When I was trying to conceive, visiting the fertility clinic daily became an unwanted part of my routine. I would wake up before dawn, get on the subway in the dark, and trudge uptown (far!) for my daily blood draw and sonogram. Good times! (Not!) Of course, in my mind’s eye, it was also always cold and raining. Sound familiar?
If you plodded through most of 2019, dragging yourself out of bed for testing and treatment over the course of many months and cycles, you may be looking at this Fall as a new start. While you’re dealing with what you can’t change, it may help to create new, fertility-friendly habits to help you deal with the day-to-day grind. Here are five ideas to try, for keeping both body and brain in balance.
Get enough sleep
It’s no longer a badge of honor to function on four hours a night. If you have to get up early to keep those a.m. doctor’s appointments, get to bed early the night before. There’s even data that indicates a positive link between reproductive hormone secretion and the amount of zzzz’s you get during infertility treatment. Yes, it’s often easier said than done, especially when you have a lot on your mind.
Creating a sleep-friendly routine can help. Try turning off all electronic devices (including your phone), an hour before lights out, and reading a book or magazine in bed. Also avoid that late-night glass of wine. Alcohol, a depressant, can wreak havoc with your circadian rhythms, disrupting sleep patterns and waking you up in the middle of the night.
Ohm yourself fertile
Yoga won’t take the place of fertility treatment for most people, but it can help increase blood flow to the reproductive organs, and reduce even crippling amounts of stress.
People who do yoga regularly often report increased feelings of serenity, a greater sense of control over life, enhanced ability to handle physical pain, and in some cases, heightened libido. Consider finding a yoga class to join. Classes might even yield a new community of friends, a huge plus. If seeing pregnant women is an (understandable) issue, avoid going to sessions scheduled right before or after prenatal yoga classes.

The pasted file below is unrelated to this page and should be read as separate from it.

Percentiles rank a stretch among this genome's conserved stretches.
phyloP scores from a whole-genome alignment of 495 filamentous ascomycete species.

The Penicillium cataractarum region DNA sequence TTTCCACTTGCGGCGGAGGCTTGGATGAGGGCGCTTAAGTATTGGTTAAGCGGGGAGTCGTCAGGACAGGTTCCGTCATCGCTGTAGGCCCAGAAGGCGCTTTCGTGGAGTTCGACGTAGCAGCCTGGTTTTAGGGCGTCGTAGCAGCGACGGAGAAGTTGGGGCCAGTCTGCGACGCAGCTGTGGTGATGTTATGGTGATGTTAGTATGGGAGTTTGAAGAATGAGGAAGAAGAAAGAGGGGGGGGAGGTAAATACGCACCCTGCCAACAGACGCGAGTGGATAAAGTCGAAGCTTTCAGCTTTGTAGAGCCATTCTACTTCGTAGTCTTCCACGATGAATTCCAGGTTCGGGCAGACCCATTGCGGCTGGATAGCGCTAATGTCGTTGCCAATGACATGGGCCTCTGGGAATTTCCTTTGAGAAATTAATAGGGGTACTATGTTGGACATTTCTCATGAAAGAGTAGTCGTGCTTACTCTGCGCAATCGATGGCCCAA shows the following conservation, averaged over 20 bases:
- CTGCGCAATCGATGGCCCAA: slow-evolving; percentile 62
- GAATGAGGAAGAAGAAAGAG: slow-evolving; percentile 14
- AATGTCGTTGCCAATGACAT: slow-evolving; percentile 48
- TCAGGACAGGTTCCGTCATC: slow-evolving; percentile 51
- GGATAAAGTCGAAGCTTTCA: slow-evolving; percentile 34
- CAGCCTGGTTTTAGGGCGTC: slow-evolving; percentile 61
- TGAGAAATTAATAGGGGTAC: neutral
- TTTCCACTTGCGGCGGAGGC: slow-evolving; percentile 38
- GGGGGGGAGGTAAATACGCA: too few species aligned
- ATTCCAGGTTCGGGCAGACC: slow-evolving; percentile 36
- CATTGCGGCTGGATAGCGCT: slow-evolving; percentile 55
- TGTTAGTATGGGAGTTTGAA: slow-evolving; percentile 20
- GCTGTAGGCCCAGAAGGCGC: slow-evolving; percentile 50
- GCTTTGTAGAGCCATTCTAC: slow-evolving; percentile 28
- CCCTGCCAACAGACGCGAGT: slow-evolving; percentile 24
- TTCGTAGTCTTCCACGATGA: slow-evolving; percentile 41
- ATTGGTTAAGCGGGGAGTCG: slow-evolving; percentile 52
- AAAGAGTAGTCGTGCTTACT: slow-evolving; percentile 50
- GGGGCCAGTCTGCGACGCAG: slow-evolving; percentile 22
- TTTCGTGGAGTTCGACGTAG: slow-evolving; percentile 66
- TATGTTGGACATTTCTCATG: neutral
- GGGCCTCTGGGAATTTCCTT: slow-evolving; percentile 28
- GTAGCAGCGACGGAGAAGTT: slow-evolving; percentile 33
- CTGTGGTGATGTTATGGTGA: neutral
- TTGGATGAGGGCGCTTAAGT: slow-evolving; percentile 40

Healthy food, healthy (low carb) life
The connection between carbohydrates and insulin resistance is well established. For women with polycystic ovarian disease (PCOS) reducing carbohydrate intake may enhance ovulation. For everyone else, there’s no down side in choosing foods that are low in sugar, and high in vitamins, protein and fiber. There’s also no need to go to dieting extremes, in most cases. Many people enjoy the low-carb South Beach Diet. Others find the pro-health Mediterranean Diet easy to follow. Both are low in simple carbohydrates and unhealthy fats, plus feature delicious foods to eat.
Let go of that one, nasty habit
For some, it's overeating. For others, it’s smoking cigarettes. Some people drink alcohol to excess. Others use steroids or recreational drugs. Still others are addicted to their couch, eschewing exercise for five hours of television daily. Let’s face it, we’ve all got something. Just as good habits can be formed, bad habits can be eliminated. Examine your life for that nasty bad habit that is not doing your body, soul, or fertility any good, and make a plan for eradicating it from your life.
Grownup on board
They’re everywhere, those “baby on board” bumper stickers. If they help save even one life, they’re worth the pain of seeing them constantly, but it may be valuable to think of them in a different way. “Baby on board” means please help me keep my baby safe from harm. What if you thought that way about yourself? All lives are valuable, including yours. Baby yourself with increased awareness of what you need, what it takes to make you safe and healthy in the world, and what you deserve. Baby or not, you’re a nice person, after all.
The thing about habits, good or bad, is that they tend to stick. Actively choosing the ones that are best for you is a powerful form of self love. Your fertility, and psyche, will thank you.